Enormous costs for CCS

By: Fredrik Lundberg

Norwegian prime minister Jens Stoltenberg famously said in 2007 that CCS would become “our moonlanding”. Nothing much happened. But in September 2020, after many false starts and delays, the Norwegian government finally revealed its plan, now called Longship, with several references to Viking traditions.

What was called Full Chain CCS initially included carbon capture at a combined heat and power plant fuelled with waste in Oslo, an ammonia plant and a cement factory, as well as transport by ships and storage in the North Sea (see other article in this issue of Acid News). After several costing and cost-cutting exercises the Norcem cement factory was the only surviving capture project. It will capture 0.4 million tonnes of CO₂ per year.

Norcem was chosen because the other projects were estimated to be even more expensive. Cement production produces a relatively clean and steady stream of CO₂ compared to most other sources such as coal power and gas power, where it has made little headway since CCS was launched by the George W. Bush administration in 2001. The total cost of the project is 18.7 bn Norwegian kroner (€1.74 bn) over a 10-year period, out of which the government pays 13.8 bn directly, plus a further two billion or so indirectly through Equinor, in which the government has a majority stake.

Hedelberg Cement, the owner of Norcem, has not yet made an investment decision, and only says it “may soon initiate the building of the world’s first full-scale carbon capture plant in the cement industry”. Another daughter company, Cementa, in Sweden, expresses hope that Cementa will produce “climate neutral” cement by 2030, with CCS as its main method. Cementa also says that Norcem, according to plans will “halve” its emissions by 2024, which implies that the other half will still be emitted.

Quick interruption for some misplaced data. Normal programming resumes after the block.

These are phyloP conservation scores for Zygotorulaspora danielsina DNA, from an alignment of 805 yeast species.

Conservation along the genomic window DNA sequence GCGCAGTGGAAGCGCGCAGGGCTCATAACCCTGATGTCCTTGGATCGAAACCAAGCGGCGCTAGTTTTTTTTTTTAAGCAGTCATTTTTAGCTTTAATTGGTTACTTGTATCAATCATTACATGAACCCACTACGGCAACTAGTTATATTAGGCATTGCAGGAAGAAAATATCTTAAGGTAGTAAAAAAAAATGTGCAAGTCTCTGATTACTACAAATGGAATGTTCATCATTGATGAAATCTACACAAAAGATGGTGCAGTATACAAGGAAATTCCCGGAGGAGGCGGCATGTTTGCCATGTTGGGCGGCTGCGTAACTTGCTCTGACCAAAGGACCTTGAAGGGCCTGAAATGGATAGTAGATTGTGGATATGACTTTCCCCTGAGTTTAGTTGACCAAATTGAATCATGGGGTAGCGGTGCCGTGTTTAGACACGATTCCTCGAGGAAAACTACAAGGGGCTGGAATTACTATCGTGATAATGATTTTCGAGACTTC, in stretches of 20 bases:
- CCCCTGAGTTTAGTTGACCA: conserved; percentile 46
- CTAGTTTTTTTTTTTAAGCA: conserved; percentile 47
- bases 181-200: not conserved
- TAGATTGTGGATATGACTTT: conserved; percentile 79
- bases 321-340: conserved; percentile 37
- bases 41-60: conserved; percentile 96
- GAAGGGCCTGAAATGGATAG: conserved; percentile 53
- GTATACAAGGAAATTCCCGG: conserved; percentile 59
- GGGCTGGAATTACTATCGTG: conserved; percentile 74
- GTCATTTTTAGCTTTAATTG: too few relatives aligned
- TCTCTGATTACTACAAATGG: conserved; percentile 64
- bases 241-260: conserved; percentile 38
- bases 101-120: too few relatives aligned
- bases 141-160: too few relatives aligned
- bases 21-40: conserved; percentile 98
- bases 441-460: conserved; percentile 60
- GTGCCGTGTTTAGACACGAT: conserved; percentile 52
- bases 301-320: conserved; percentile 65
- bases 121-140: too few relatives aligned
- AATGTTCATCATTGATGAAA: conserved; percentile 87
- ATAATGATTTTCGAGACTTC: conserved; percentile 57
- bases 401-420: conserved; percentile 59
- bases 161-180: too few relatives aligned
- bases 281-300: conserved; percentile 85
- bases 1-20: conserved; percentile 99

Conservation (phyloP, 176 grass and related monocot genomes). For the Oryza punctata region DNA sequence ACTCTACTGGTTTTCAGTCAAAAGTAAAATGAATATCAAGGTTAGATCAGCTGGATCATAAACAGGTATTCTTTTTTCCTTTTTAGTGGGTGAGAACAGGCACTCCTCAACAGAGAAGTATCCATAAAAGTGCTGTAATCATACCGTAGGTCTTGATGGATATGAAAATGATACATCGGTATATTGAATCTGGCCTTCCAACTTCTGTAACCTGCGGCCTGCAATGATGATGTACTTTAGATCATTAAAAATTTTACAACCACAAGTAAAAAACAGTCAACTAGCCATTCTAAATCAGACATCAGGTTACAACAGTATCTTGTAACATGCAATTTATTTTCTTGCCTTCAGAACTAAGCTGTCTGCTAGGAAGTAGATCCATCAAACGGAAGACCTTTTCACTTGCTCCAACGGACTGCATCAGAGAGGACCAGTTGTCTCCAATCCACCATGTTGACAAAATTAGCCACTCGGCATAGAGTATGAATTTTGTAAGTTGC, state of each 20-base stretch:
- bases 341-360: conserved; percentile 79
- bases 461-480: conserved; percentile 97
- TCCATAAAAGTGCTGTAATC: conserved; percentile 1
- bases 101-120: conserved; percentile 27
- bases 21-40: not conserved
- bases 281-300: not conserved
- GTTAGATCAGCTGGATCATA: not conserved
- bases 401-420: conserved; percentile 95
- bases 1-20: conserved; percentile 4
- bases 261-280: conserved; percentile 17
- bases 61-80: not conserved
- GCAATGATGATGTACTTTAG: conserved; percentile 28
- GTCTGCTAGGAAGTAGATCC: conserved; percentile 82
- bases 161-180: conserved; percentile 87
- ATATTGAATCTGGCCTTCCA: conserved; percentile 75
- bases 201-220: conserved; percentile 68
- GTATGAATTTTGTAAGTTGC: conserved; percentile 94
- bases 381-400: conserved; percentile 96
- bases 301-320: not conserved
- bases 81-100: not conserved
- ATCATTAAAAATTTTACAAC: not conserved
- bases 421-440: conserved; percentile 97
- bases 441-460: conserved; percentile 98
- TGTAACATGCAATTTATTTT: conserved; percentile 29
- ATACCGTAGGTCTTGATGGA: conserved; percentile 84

It is clear that the Norwegian government will pay most of the cost for the Norcem project. The big question is who is going to pay for other CCS projects.

Credible sources tell Acid News that Equinor is offering to transport CO₂ from Baltic harbours and store it in Norway, at a price tag well above €50, twice the European emission trading price of about €25. That is on top of the cost of capture and transport to the harbour.

This is very far from a commercial proposition. Most other major CCS candidates, other than niche applications such as processing of natural gas and/or enhanced oil recovery, are even more expensive.

According to an economic analysis for the Norwegian government in June 2020, capture from the waste-to-heat plant in Oslo would cost almost 50% more than the Norcem project. The capture costs alone are given as €104 for cement and €153 for the waste-to-heat plant. Fortum, which owns the waste plant together with Oslo city, was promised part of the cost by the government if it could finance the remainder. The company is now trying to get money from the EU, but competition is fierce.

The cost per ton would be lower if spread over a longer period than 10 years, but investors are reluctant to do so. The factory may not be competitive forever. Alternative cements or other construction materials may be developed to render traditional limestone cement obsolete, even with CCS. This is to some extent happening right now. Construction company Skanska offers Green Concrete with 15–52% less CO₂, depending on the application. This is a result of mixing the cement with slag, one of several alternative binders. Another Swedish construction company, Peab, started production of its slag cement, which uses a by-product from a steel plant in Oxelösund south of Stockholm, in the autumn of 2020.


Fredrik Lundberg

In this issue


The clock is ticking to achieve the 1.5°C goal of the Paris Agreement. To be clear right from the start: this goal deserves every effort that mankind can pull off. In the name of realism, this is the goal we must focus on now, given the current level of progress in reducing greenhouse gases. However, damage to marine ecosystems will not be avoided even if we reach this goal1. In fact, damage already occurs at current levels of warming, as evidenced by the bleaching of coral reefs2. This may be an inconvenient truth when our current goal is 1.5°C.

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